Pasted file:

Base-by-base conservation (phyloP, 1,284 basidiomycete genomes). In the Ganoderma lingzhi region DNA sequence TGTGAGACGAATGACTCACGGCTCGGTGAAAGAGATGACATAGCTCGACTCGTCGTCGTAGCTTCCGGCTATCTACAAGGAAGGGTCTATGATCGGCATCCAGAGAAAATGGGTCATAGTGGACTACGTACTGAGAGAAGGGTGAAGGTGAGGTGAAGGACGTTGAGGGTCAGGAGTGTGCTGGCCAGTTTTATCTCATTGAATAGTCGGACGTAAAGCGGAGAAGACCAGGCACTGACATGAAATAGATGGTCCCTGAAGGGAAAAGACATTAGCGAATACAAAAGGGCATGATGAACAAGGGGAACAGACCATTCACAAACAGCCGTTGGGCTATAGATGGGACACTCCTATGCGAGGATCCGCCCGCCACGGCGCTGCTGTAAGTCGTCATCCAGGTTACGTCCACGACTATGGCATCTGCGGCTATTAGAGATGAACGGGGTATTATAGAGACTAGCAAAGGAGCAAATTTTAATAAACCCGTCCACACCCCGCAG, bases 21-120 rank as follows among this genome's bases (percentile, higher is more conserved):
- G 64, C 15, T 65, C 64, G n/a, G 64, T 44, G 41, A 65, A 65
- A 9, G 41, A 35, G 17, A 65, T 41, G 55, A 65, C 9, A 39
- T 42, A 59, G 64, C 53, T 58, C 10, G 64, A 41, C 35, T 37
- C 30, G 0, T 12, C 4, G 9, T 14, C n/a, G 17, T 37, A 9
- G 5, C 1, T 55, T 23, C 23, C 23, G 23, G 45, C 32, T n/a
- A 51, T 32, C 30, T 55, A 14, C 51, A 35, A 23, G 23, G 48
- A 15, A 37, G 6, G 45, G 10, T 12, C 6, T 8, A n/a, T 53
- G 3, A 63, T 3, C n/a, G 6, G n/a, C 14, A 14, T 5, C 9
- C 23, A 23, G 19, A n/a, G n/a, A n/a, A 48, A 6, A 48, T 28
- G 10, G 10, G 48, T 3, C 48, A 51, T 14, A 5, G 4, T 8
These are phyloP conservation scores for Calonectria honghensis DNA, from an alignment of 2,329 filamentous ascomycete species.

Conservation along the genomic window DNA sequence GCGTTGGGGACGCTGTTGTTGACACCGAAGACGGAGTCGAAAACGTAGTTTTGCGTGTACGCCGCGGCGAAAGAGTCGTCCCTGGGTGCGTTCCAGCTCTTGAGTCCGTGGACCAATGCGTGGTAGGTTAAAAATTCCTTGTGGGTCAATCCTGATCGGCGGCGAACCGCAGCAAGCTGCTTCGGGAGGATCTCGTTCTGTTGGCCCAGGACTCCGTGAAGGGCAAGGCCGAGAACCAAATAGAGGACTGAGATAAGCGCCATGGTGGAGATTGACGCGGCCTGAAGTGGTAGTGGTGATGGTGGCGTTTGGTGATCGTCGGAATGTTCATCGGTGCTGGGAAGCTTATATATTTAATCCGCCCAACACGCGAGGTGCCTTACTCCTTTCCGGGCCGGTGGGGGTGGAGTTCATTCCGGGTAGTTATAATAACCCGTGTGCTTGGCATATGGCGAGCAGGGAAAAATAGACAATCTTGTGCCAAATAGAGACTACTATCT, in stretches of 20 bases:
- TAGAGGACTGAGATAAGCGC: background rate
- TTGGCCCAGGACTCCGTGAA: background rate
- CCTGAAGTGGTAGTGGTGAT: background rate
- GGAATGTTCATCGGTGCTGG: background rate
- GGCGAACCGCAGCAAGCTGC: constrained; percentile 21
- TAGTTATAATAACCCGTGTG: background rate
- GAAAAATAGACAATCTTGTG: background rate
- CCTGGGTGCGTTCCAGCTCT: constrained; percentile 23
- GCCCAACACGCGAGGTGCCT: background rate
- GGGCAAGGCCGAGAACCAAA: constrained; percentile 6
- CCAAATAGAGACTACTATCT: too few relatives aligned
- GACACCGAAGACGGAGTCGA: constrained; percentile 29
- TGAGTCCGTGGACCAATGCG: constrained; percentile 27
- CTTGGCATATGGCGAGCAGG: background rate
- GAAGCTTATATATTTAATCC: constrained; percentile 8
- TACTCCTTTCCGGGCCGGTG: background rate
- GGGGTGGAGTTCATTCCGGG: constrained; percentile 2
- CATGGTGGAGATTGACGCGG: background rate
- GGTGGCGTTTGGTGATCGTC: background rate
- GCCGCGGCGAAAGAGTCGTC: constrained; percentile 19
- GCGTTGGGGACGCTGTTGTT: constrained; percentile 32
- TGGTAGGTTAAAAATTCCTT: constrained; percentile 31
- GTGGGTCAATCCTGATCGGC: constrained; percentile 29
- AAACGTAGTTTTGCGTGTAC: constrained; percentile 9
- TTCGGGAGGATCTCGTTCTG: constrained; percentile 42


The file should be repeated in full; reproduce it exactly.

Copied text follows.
Base-by-base conservation (phyloP, 1,284 basidiomycete genomes). In the Ganoderma lingzhi region DNA sequence TGTGAGACGAATGACTCACGGCTCGGTGAAAGAGATGACATAGCTCGACTCGTCGTCGTAGCTTCCGGCTATCTACAAGGAAGGGTCTATGATCGGCATCCAGAGAAAATGGGTCATAGTGGACTACGTACTGAGAGAAGGGTGAAGGTGAGGTGAAGGACGTTGAGGGTCAGGAGTGTGCTGGCCAGTTTTATCTCATTGAATAGTCGGACGTAAAGCGGAGAAGACCAGGCACTGACATGAAATAGATGGTCCCTGAAGGGAAAAGACATTAGCGAATACAAAAGGGCATGATGAACAAGGGGAACAGACCATTCACAAACAGCCGTTGGGCTATAGATGGGACACTCCTATGCGAGGATCCGCCCGCCACGGCGCTGCTGTAAGTCGTCATCCAGGTTACGTCCACGACTATGGCATCTGCGGCTATTAGAGATGAACGGGGTATTATAGAGACTAGCAAAGGAGCAAATTTTAATAAACCCGTCCACACCCCGCAG, bases 21-120 rank as follows among this genome's bases (percentile, higher is more conserved):
- G 64, C 15, T 65, C 64, G n/a, G 64, T 44, G 41, A 65, A 65
- A 9, G 41, A 35, G 17, A 65, T 41, G 55, A 65, C 9, A 39
- T 42, A 59, G 64, C 53, T 58, C 10, G 64, A 41, C 35, T 37
- C 30, G 0, T 12, C 4, G 9, T 14, C n/a, G 17, T 37, A 9
- G 5, C 1, T 55, T 23, C 23, C 23, G 23, G 45, C 32, T n/a
- A 51, T 32, C 30, T 55, A 14, C 51, A 35, A 23, G 23, G 48
- A 15, A 37, G 6, G 45, G 10, T 12, C 6, T 8, A n/a, T 53
- G 3, A 63, T 3, C n/a, G 6, G n/a, C 14, A 14, T 5, C 9
- C 23, A 23, G 19, A n/a, G n/a, A n/a, A 48, A 6, A 48, T 28
- G 10, G 10, G 48, T 3, C 48, A 51, T 14, A 5, G 4, T 8
These are phyloP conservation scores for Calonectria honghensis DNA, from an alignment of 2,329 filamentous ascomycete species.

Conservation along the genomic window DNA sequence GCGTTGGGGACGCTGTTGTTGACACCGAAGACGGAGTCGAAAACGTAGTTTTGCGTGTACGCCGCGGCGAAAGAGTCGTCCCTGGGTGCGTTCCAGCTCTTGAGTCCGTGGACCAATGCGTGGTAGGTTAAAAATTCCTTGTGGGTCAATCCTGATCGGCGGCGAACCGCAGCAAGCTGCTTCGGGAGGATCTCGTTCTGTTGGCCCAGGACTCCGTGAAGGGCAAGGCCGAGAACCAAATAGAGGACTGAGATAAGCGCCATGGTGGAGATTGACGCGGCCTGAAGTGGTAGTGGTGATGGTGGCGTTTGGTGATCGTCGGAATGTTCATCGGTGCTGGGAAGCTTATATATTTAATCCGCCCAACACGCGAGGTGCCTTACTCCTTTCCGGGCCGGTGGGGGTGGAGTTCATTCCGGGTAGTTATAATAACCCGTGTGCTTGGCATATGGCGAGCAGGGAAAAATAGACAATCTTGTGCCAAATAGAGACTACTATCT, in stretches of 20 bases:
- TAGAGGACTGAGATAAGCGC: background rate
- TTGGCCCAGGACTCCGTGAA: background rate
- CCTGAAGTGGTAGTGGTGAT: background rate
- GGAATGTTCATCGGTGCTGG: background rate
- GGCGAACCGCAGCAAGCTGC: constrained; percentile 21
- TAGTTATAATAACCCGTGTG: background rate
- GAAAAATAGACAATCTTGTG: background rate
- CCTGGGTGCGTTCCAGCTCT: constrained; percentile 23
- GCCCAACACGCGAGGTGCCT: background rate
- GGGCAAGGCCGAGAACCAAA: constrained; percentile 6
- CCAAATAGAGACTACTATCT: too few relatives aligned
- GACACCGAAGACGGAGTCGA: constrained; percentile 29
- TGAGTCCGTGGACCAATGCG: constrained; percentile 27
- CTTGGCATATGGCGAGCAGG: background rate
- GAAGCTTATATATTTAATCC: constrained; percentile 8
- TACTCCTTTCCGGGCCGGTG: background rate
- GGGGTGGAGTTCATTCCGGG: constrained; percentile 2
- CATGGTGGAGATTGACGCGG: background rate
- GGTGGCGTTTGGTGATCGTC: background rate
- GCCGCGGCGAAAGAGTCGTC: constrained; percentile 19
- GCGTTGGGGACGCTGTTGTT: constrained; percentile 32
- TGGTAGGTTAAAAATTCCTT: constrained; percentile 31
- GTGGGTCAATCCTGATCGGC: constrained; percentile 29
- AAACGTAGTTTTGCGTGTAC: constrained; percentile 9
- TTCGGGAGGATCTCGTTCTG: constrained; percentile 42